US Release Date: 10-22-2004
Directed by: Mike Mitchell
- Ben Affleck, as
- Drew Lathem
- Christina Applegate, as
- James Gandolfini, as
- Catherine O'Hara, as
- Josh Zuckerman, as
- Brian Valco
- Bill Macy, as
- Danielle Panabaker, as
- Bryan Fisher as
Ben Affleck and Christina Applegate in Surviving Christmas.
Surviving Christmas is a cute, if schizophrenic, little holiday movie that's not helped by being released too early. I love the holidays, and call me a traditionalist if you want to, but shouldn't we at least wait until after Halloween before we even begin to start thinking about Christmas? Despite the early release, as a situation comedy, Surviving Christmas does manage to sporadically entertain in an extremely light-hearted way.
Ben Affleck stars as Drew Latham, an advertising executive in Chicago who attempts to recapture the Christmases of his childhood by returning to his boyhood home and staying, for the last few days leading up to Christmas, with the family who live their now. They're (Mom, Dad, teenage son, and grown daughter home for the holidays) skeptical of the suggestion at first, but give in when Drew offers them $250,000 to pretend he's a part of their family. Drew quickly tries everyone's patience when he tries to force them into the Christmas spirit. He even goes so far as to hire a local actor to come in and play his grandfather to make it feel homier.
The problem with the movie is that it seems caught between being heartwarming and an all out comedy and so it never fully succeeds at either. There's no doubt that memories of childhood Christmases are poignant and it's easy to see why someone might want to recapture them, but this movie isn't deep enough to explore those feelings. We're barely introduced to Drew before he returns to his old home and begins behaving like a maniac. Only at the 11th hour do we discover the real reason for his return and by then it's almost too late.
There are some funny moments in the film. Some of the best scenes are those between Christina Applegate as the Valco's daughter and Affleck's Drew. Since Drew never had a sister, he suggests she pretend to be the maid during his stay. A suggestion she doesn't appreciate. Of course, eventually, sparks develop between them and the story attempts to add romance to the comedy, something that helps, but should have been played up more.
In the movie, Drew learns the lesson that sometimes less is more and that the moment needs to carry itself. That's a lesson the writers and director obviously haven't learned themselves. And the same is true of Ben Affleck's performance, which is so hammy that it could be served for Easter dinner.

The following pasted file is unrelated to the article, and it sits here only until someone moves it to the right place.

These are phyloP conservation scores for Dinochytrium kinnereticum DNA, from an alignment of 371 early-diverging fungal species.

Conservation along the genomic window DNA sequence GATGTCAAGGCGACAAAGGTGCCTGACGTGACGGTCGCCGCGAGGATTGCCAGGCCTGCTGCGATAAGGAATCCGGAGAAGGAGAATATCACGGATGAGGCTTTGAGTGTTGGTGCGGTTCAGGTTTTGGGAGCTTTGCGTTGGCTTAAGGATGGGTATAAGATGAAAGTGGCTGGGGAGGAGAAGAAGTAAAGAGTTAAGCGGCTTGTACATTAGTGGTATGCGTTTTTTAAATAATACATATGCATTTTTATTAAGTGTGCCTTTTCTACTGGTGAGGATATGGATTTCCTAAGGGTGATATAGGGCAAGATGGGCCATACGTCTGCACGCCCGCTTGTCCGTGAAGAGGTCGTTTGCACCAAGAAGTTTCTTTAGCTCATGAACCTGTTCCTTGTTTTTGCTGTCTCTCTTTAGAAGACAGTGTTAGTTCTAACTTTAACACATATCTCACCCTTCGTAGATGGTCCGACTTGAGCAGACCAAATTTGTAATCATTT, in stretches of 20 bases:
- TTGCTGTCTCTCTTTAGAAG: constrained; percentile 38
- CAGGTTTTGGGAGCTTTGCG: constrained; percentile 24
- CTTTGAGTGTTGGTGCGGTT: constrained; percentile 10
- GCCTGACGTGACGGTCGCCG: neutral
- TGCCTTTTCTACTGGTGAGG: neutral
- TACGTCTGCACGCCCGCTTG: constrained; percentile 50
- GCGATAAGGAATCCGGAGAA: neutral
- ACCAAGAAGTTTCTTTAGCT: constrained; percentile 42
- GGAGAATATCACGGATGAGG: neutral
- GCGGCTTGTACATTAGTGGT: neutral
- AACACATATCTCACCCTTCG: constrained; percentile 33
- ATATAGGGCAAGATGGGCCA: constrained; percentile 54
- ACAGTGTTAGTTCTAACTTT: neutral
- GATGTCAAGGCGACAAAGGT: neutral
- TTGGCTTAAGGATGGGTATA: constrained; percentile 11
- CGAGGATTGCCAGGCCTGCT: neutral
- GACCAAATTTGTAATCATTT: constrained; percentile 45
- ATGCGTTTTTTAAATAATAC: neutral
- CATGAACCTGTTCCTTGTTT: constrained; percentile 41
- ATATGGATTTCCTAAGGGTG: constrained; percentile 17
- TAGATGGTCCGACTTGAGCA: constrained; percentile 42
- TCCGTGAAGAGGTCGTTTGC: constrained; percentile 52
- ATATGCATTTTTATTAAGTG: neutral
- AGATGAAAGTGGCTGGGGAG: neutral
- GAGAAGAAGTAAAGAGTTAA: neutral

A big part of our memories of Christmases past are the holiday classics that we watched as children. Who can forget Miracle on 34th Street or It's a Wonderful Life or A Christmas Story? Those movies have lasted for many years and will live on for many more. Surviving Christmas however, will most likely be forgotten even before this Christmas comes around.
Ben Afleck, Josh Zuckerman and a symbolic bowl of nuts,
The problem I had was that Drew does not make sense as a character. Drew has clearly had a nervous breakdown to do what he does. The movie never says why or when. He just suddenly starts acting like a lunatic. Drew works at a large firm, seems nice enough and has an expensive apartment. For whatever reason, he has no friends.
The family living in his childhood home are likewise obnoxious. The dad sees Drew burn a piece of paper in his front yard so he hits him over the head with a shovel? He hates Drew as Drew is clearly deranged. Even though Drew paid him $250,000, the Dad cannot bring himself to play along for a few days.
How can a Christmas movie succeed without any likable characters? The jokes are even few and far between. What jokes there are hardly register, "Did you hear that? That stair squeaked. You know what we used to call that squeaky stair? The squeaky stair! " Afleck says at one point with far too much enthusiasm.
At the heart of Surviving Christmas is a nice warm chestnut of an idea. A man being so lonely during the holidays that he would pay someone to pretend to be his family is a very poignant statement. The director however, had no idea how to carry it through. Afleck acts flighty, while the family acts depressed. It never comes together. It all ends up a bigger mess than a pile of wrapping paper after the presents have been opened.
Photos © Copyright DreamWorks Pictures (2004)